The Influence of Ground and Unground Rice Husk Ash on The Physico-mechanical and Microstructural Properties of Cement Mortars

Datchossa A. T., Doko V. K., Kabay N., Olodo E. E. T., Ömür T.

Iranian Journal of Science and Technology - Transactions of Civil Engineering, vol.47, no.4, pp.2189-2202, 2023 (SCI-Expanded) identifier identifier

  • Publication Type: Article / Article
  • Volume: 47 Issue: 4
  • Publication Date: 2023
  • Doi Number: 10.1007/s40996-023-01066-1
  • Journal Name: Iranian Journal of Science and Technology - Transactions of Civil Engineering
  • Journal Indexes: Science Citation Index Expanded (SCI-EXPANDED), Scopus, ABI/INFORM, Aerospace Database, Agricultural & Environmental Science Database, CAB Abstracts, INSPEC, Civil Engineering Abstracts
  • Page Numbers: pp.2189-2202
  • Keywords: Mechanical properties, Physical properties, Microstructural, Rice husk ash, Grinding
  • Yıldız Technical University Affiliated: Yes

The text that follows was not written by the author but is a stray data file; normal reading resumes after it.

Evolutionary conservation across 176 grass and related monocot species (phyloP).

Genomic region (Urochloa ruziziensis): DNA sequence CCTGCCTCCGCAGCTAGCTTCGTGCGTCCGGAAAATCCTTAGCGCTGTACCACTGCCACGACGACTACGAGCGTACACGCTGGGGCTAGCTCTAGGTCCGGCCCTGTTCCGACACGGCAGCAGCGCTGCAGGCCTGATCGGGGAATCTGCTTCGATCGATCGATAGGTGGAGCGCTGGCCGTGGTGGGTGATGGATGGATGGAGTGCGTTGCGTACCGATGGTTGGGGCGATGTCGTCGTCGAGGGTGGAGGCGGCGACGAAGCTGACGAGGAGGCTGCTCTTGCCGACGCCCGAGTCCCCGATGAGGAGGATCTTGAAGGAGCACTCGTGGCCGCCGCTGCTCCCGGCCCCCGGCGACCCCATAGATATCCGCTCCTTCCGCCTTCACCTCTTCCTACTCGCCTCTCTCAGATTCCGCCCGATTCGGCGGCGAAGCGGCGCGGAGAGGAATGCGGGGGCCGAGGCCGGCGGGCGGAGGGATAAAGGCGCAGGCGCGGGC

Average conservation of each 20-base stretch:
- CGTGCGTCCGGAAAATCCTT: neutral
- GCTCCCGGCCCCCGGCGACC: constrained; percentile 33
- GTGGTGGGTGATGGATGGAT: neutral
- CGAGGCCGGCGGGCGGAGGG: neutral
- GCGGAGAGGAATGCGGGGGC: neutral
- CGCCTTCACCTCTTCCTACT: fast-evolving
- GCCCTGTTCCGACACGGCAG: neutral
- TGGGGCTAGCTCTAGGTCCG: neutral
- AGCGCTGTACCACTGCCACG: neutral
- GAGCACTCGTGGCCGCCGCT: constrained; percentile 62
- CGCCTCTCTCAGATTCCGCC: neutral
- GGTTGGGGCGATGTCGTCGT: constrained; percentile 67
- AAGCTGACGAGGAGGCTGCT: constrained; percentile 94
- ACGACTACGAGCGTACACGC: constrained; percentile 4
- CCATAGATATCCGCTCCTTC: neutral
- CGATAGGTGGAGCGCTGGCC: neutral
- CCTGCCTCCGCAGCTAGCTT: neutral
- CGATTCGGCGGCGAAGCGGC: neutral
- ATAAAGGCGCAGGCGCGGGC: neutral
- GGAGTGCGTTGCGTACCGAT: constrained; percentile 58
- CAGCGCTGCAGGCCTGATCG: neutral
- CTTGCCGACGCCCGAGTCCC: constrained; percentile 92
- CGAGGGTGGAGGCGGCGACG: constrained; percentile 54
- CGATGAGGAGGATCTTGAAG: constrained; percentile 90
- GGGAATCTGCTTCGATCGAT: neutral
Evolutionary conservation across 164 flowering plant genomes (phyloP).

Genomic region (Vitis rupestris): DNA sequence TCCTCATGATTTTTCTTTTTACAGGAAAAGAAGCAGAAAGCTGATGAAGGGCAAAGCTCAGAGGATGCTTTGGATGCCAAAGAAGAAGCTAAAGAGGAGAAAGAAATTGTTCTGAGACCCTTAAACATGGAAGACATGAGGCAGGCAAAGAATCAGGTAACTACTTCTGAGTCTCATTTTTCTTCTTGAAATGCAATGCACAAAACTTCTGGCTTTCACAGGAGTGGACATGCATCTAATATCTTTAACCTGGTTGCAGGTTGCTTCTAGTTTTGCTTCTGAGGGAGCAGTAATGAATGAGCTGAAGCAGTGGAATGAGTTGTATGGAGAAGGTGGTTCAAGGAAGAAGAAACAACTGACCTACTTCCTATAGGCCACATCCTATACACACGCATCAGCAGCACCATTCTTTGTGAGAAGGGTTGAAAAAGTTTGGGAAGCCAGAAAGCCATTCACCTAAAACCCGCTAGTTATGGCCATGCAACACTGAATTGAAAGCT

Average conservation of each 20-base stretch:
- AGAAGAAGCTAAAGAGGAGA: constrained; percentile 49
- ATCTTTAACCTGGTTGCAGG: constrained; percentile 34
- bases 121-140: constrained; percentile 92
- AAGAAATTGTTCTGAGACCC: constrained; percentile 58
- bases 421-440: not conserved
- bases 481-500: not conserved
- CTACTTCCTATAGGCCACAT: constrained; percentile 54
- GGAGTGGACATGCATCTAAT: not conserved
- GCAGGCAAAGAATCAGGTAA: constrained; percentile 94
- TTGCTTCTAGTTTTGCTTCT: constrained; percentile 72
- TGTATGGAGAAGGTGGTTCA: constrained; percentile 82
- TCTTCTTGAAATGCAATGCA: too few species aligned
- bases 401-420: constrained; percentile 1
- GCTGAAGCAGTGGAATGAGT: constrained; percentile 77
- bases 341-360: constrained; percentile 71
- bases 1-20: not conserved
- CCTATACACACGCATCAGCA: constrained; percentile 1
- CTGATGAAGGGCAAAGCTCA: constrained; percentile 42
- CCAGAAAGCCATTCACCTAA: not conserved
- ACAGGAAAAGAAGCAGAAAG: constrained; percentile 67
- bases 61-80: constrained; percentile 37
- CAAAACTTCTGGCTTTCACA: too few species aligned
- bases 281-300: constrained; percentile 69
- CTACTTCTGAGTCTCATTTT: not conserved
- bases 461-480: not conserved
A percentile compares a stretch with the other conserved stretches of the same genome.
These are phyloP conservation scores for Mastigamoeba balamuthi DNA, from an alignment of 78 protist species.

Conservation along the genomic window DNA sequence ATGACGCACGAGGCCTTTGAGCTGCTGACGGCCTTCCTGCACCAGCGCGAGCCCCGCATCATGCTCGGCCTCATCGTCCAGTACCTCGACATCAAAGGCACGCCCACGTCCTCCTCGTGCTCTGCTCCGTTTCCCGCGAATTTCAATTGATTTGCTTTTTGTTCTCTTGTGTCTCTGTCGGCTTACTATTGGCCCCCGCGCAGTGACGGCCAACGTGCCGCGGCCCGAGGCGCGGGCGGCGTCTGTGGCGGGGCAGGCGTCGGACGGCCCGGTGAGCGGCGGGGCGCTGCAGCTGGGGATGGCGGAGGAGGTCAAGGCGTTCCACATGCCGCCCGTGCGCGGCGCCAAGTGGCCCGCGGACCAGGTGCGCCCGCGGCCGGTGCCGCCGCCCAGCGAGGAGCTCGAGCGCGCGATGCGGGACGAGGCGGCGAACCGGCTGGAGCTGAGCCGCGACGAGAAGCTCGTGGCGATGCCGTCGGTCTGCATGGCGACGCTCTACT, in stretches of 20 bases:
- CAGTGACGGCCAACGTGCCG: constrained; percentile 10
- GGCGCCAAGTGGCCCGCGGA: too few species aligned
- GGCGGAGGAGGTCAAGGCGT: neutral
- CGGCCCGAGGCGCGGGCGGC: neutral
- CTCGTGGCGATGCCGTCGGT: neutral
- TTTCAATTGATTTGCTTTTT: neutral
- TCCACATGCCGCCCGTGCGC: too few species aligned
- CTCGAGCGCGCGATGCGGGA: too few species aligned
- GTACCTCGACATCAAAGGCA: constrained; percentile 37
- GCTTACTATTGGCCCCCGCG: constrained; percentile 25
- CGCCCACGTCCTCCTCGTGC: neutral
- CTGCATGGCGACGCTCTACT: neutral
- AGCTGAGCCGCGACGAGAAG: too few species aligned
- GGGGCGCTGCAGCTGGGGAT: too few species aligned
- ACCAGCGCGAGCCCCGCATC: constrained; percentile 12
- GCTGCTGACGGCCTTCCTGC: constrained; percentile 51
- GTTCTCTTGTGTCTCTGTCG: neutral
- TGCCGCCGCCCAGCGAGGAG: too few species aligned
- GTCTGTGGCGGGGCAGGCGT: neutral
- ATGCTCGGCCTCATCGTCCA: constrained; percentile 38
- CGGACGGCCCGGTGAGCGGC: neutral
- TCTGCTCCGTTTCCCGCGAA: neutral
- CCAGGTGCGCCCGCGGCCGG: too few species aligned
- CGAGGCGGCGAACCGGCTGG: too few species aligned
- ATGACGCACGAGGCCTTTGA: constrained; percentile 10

Superseding a portion of cement with agricultural wastes like rice husk ash (RHA) is an excellent solution to alleviate the ecological issues and resource depletion induced by cement production. In this paper, cement-based mortars were produced where Portland cement was replaced with ground or unground RHA (GRHA or URHA) from 0 to 12.5 wt% with an increment of 2.5% to investigate their effect on the fresh, physical, mechanical, and microstructural properties of mortars. GRHA inclusion up to 10% was advantageous due to the ameliorated physico-mechanical properties compared to other mixtures. In contrast, the introduction of URHA negatively affected the physical properties of mortars; however, the compressive strength values of URHA-containing mixtures were comparable to those of reference and GRHA mixes up to 7.5% replacement ratio. The macro-pores of mortars reduced with the incorporation of 10% GRHA or URHA, whereas the total porosity value increased with 10% URHA inclusion. The microstructural analysis suggested that the utilization of both GRHA and URHA decreased the portlandite content due to pozzolanic reactions. Hence, a relatively low amount of URHA compared to GRHA can also be efficiently used to produce mortar mixes without additional energy consumption and expense resulting from grinding.